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Showing posts from 2020

Where to go for your 1st of August Brunch

In just a few days, Switzerland will celebrate 1st of August. This day became an official Swiss national holiday in 1891 and commemorates the signing of the Bundesbrief, a letter declaring union between the three regions of Uri, Schwyz and Nidwalden, that took place in the beginning of August 1291.
The celebrations for the Swiss national holiday on 1st of August usually include a speech by the president, fireworks, lampion processions, bonfires on mountain ridges called Höhenfeuer ('high fires') and lots of good Swiss food. Many people capitalize on this free day to enjoy an especially large (and late) breakfast, a typical 1st of August brunch, either at home or at one of the many farms that offer this Swiss staple on their premises.What Food is served at a Swiss 1st of August Brunch?A Swiss brunch isn't all that different from a usual Swiss 'Zmorge' (breakfast) but it usually includes not only more food and more variety of food but is also eaten over a considerably…

Hiking in Switzerland after Corona

While other parts of the world are still struggling to contain the Covid-19 outbreak, Switzerland is on it's way back to normality. While the lockdown in Switzerland never has been as severe as in other countries, being forced to slow down, stay at home a lot and reduce social contacts hasn't been an easy thing for many people. 
What saved many people from lockdown cabin fever was that there was never a general prohibition for outdoor activities. As long as you stuck to the safety recommendations it was perfectly fine to go for a walk in the forest with your family, ride your bike around Lake Zurich or hike one of the thousands of hiking trails in Switzerland. Definitely a smart decision!
Hiking in Switzerland after CoronaWhile you could always go hiking, it wasn't always easy or even possible to get to your desired hiking spot. Public transportation was limited and ALL mountain railways (including cable cars and chairlifts) had to close operations. This made it difficult to…

Quarantine Art

At the moment, most of the world's population is under obligations to stay home as much as possible. Some countries (try to) enforce very strict rules that include complete lockdown on certain days and hours (e.g. Peru, Italy) - other countries don't want to give up on the last bit of freedom for their citizens and still allow people to go for a walk or run if they adhere to social distancing rules (e.g. Switzerland).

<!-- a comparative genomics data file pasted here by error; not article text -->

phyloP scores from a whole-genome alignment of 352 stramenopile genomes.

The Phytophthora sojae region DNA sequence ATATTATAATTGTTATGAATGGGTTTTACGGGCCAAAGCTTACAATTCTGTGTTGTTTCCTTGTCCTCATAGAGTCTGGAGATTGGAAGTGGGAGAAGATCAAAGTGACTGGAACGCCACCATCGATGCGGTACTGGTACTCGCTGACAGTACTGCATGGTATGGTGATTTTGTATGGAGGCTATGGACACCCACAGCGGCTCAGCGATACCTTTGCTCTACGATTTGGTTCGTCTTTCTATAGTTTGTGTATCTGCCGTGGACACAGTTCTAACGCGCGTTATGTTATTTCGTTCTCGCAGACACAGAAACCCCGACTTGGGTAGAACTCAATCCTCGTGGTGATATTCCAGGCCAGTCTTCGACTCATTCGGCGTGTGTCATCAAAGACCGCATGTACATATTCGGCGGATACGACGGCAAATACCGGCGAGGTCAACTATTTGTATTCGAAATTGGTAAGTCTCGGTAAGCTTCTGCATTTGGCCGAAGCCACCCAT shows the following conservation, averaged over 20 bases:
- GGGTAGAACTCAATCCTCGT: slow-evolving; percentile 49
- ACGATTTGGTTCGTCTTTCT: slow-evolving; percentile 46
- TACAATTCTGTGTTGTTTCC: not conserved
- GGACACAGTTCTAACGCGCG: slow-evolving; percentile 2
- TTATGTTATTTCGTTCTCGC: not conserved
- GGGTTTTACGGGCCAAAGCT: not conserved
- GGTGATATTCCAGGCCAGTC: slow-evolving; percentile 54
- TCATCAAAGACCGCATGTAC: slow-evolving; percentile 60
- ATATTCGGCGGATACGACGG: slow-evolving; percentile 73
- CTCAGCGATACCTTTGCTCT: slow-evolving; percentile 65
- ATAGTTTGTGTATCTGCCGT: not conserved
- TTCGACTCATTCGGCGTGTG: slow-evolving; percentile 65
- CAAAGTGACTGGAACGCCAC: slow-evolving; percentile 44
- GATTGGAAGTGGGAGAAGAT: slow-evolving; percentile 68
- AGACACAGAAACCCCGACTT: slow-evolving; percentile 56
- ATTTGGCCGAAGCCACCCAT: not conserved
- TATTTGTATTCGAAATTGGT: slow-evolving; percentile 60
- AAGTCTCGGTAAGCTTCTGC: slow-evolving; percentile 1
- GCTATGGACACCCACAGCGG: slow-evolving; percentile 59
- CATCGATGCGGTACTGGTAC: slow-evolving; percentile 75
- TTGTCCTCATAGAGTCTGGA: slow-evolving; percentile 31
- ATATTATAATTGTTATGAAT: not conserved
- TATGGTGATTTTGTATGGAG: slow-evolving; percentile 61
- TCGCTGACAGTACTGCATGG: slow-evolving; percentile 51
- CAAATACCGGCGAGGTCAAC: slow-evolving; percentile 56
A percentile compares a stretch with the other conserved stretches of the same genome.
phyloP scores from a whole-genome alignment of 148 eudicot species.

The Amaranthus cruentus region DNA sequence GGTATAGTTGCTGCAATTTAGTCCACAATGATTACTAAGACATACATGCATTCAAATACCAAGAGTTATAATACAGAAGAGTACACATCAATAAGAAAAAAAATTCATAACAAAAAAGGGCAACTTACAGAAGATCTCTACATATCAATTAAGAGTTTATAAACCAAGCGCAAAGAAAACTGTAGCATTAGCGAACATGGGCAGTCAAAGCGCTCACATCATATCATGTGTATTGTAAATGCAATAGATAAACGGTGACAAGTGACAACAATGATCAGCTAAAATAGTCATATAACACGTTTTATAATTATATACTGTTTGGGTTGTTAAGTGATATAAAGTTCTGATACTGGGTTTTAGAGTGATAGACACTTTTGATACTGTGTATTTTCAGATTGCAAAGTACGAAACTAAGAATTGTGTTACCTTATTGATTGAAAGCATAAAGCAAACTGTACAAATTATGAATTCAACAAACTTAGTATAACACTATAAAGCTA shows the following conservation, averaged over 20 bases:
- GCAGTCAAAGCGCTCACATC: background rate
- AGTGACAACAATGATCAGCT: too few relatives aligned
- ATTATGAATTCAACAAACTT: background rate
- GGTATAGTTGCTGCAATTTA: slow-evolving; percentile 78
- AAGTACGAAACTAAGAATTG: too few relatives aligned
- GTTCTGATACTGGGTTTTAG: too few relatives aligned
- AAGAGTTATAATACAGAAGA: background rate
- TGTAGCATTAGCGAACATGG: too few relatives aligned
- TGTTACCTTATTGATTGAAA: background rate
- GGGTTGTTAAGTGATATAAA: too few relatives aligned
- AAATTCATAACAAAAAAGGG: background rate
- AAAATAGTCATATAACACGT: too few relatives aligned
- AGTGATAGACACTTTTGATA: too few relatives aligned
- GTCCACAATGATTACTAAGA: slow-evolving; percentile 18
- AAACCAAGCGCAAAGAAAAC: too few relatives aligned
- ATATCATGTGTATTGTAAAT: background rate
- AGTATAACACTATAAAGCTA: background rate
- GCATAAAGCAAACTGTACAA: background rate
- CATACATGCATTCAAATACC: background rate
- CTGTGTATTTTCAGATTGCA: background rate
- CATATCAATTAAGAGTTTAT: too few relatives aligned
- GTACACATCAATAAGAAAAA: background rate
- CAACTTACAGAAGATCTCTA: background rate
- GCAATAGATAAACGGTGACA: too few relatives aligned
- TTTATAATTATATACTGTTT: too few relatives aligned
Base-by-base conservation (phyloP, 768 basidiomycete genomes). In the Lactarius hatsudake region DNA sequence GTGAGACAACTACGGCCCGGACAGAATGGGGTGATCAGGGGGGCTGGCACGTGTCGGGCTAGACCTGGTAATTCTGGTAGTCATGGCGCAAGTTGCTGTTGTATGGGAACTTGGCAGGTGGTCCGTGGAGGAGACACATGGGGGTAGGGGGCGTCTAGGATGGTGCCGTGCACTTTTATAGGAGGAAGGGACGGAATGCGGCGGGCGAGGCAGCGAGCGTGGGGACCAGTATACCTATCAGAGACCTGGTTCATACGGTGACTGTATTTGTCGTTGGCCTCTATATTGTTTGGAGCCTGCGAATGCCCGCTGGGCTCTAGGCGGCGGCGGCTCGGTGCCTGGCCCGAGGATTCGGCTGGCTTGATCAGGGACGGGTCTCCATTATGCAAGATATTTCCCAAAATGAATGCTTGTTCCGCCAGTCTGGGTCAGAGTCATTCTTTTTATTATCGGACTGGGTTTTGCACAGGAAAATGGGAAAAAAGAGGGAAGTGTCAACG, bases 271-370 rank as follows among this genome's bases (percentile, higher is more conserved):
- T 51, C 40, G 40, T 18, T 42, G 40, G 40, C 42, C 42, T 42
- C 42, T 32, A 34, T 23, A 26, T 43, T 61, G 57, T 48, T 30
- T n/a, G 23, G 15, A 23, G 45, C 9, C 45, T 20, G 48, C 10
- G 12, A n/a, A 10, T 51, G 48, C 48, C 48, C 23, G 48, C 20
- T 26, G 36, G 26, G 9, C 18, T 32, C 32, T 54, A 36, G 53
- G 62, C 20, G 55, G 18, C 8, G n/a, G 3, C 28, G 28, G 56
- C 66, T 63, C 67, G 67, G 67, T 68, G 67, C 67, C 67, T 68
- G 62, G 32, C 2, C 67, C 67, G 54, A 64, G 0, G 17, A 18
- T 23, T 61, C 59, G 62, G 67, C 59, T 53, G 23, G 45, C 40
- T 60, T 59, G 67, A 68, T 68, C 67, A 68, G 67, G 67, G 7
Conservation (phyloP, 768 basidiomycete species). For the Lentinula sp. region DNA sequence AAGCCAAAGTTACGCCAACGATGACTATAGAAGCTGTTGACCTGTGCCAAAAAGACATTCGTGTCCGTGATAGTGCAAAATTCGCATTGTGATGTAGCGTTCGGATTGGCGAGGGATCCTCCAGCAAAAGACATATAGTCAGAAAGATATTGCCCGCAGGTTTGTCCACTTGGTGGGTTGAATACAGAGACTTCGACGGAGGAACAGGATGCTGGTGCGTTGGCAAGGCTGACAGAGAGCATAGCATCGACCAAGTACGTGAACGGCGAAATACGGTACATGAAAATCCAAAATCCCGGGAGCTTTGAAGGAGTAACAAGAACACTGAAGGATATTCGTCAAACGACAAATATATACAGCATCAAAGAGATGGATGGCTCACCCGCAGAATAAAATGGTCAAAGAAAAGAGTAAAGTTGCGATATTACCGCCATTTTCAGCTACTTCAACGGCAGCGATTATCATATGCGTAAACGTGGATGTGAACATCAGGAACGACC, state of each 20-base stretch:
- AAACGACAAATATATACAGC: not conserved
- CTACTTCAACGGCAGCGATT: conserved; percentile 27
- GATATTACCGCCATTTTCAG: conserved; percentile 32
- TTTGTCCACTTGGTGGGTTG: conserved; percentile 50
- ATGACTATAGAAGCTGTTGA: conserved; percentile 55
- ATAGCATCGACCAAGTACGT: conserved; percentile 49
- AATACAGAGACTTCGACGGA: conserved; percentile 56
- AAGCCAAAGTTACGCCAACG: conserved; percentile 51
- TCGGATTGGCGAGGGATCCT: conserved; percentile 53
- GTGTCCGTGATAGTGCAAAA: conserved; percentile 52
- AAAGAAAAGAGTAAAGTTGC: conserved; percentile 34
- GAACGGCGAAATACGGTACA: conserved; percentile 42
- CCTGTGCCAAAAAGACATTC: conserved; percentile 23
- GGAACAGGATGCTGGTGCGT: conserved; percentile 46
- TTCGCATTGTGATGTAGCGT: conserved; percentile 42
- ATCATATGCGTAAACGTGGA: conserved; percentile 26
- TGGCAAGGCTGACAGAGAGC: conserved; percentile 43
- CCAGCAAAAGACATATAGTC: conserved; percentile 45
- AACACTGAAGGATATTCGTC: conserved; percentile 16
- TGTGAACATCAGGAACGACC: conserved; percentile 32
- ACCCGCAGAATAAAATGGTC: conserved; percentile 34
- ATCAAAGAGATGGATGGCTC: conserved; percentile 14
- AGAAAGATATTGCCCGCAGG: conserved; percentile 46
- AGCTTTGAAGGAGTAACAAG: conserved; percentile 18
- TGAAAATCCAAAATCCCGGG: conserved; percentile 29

Now, while the second approach seems to be the more humane and probably one that can be endured better for a long period of time - we're speaking of months now - there are countries that argue they cannot go this path. One, their health systems would be overwhelmed and two, their cities are extremely crowded and population generally don't adhere to rules so social distancing in practice wouldn't be applied thoroughly enough. Peru is one of those countries with strict rules, lots of detentions for breaking them and is only just now entering the criti…

How to Say "Child" in Swiss German

Over the last few years of blogging here on 'A Humorous Guide to Switzerland', I've written quite a few posts on language in Switzerland with a special focus on my native Swiss German. As a native speaker, there are few words I don't understand and rarely do I encounter a word I don't know but once in a while this is exactly what happens.
If I'd tried to characterize my Swiss German dialect, I would probably say it's a mixture of Aargauerdütsch and Züridütsch, both dialects of the northern region of Switzerland called 'Mittelland' (lit. middle land). I understand most of the other Swiss German dialects, with the exception of Walliserdütsch (Valais Swiss German), but if I stumble upon an unknown Swiss German word it is almost always from a dialect different from my own. A New Swiss German Word Last time I came upon a surprising Swiss German word was last summer in Basel. I was enjoying a day in the city with a walk along the Rhine river with my son …